JOHANNESBURG – In a move that would have been more of making the obvious official, the transformation targets have been set for the South African national cricket team, the Proteas. The targets require the national team to play an average minimum of 54% black players and average minimum of 18% black African players over the season.
CSA president, Chris Nenzani had this to say, “What is encouraging is that the Proteas, who are our flag bearers, are already achieving these targets and in some cases exceeding the targets we have just set.
“ The Test starting XI that played in the recent Test series against New Zealand contained six players of colour and two Black Africans and the ODI starting XI had as many as eight players of colour (73%) in their most recent series against the West Indies and Australia, while the South Africa ‘A’ side had nine players of colour in the starting XI that beat the Australia National Performance Squad by nine wickets in the final match of their quadrangular series in Australia last week.
“ With the targets being measured over the full season and being cumulative across all three formats, our selectors and team management will have the flexibility to deal with varying circumstances.
Nenzani went on to say, “This shows very clearly that the targets are very attainable and sustainable and we will maintain the world-class standards that our players regularly produce.”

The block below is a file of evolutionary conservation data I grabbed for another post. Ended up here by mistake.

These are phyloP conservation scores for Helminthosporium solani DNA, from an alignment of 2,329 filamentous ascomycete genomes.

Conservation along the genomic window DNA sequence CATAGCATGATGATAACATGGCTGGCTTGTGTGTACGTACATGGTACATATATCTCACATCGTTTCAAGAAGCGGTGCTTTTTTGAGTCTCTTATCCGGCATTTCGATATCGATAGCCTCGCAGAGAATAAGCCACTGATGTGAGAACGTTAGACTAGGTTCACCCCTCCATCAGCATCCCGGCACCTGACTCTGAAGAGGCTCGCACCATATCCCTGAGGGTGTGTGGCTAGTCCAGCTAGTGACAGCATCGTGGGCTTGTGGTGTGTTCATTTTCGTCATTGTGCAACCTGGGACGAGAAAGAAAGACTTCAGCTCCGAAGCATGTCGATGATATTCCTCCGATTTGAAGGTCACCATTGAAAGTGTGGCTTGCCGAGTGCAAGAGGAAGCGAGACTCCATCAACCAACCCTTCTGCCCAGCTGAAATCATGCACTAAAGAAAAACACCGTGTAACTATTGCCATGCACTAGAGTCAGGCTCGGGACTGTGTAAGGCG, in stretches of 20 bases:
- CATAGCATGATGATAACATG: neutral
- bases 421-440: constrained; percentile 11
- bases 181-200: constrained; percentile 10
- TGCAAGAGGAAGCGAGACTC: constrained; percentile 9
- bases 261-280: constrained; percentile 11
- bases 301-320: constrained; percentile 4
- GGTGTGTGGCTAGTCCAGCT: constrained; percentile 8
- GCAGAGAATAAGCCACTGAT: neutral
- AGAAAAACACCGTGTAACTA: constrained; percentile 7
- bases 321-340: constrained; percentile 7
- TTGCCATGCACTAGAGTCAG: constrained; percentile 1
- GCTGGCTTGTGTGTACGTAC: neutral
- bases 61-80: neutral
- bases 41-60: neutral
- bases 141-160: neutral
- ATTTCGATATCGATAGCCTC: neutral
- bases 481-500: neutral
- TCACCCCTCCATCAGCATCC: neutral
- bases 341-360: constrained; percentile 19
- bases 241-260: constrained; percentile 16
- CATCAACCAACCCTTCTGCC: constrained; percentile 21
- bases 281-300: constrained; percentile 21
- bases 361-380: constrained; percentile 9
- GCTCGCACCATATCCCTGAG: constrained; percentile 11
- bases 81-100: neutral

Perhaps the fact that the targets will not be imposed on every match the Proteas play but rather calculated on an average basis over the season just about gives the selectors less of a headache as they can balance things out and then compensate at a later stage.
Minister of Sports Fikile Mbalula has made no secret of how serious the issue of transformation and meeting the targets set is, and a sound warning of withdrawing all the major sporting bodies from hosting any major events if they don’t meet the targets was sent by the minister, and perhaps CSA are the first to buckle under the pressure with a possible 2018 T20 World Cup on the cards.
As much as it seems possible for now to meet the targets with enough quality to compete against the best in the world, the unpredictable nature of the game also lies in the future. If injuries would occur to key members in the set-up do we have enough depth to still remain competitive? Will we have to sacrifice merit for targets in the future and could the fast tracking just be too much for the players?
The future still lies in the masses that are ignored in small areas and transformation takes time and if carefully planned it could be beneficial to all.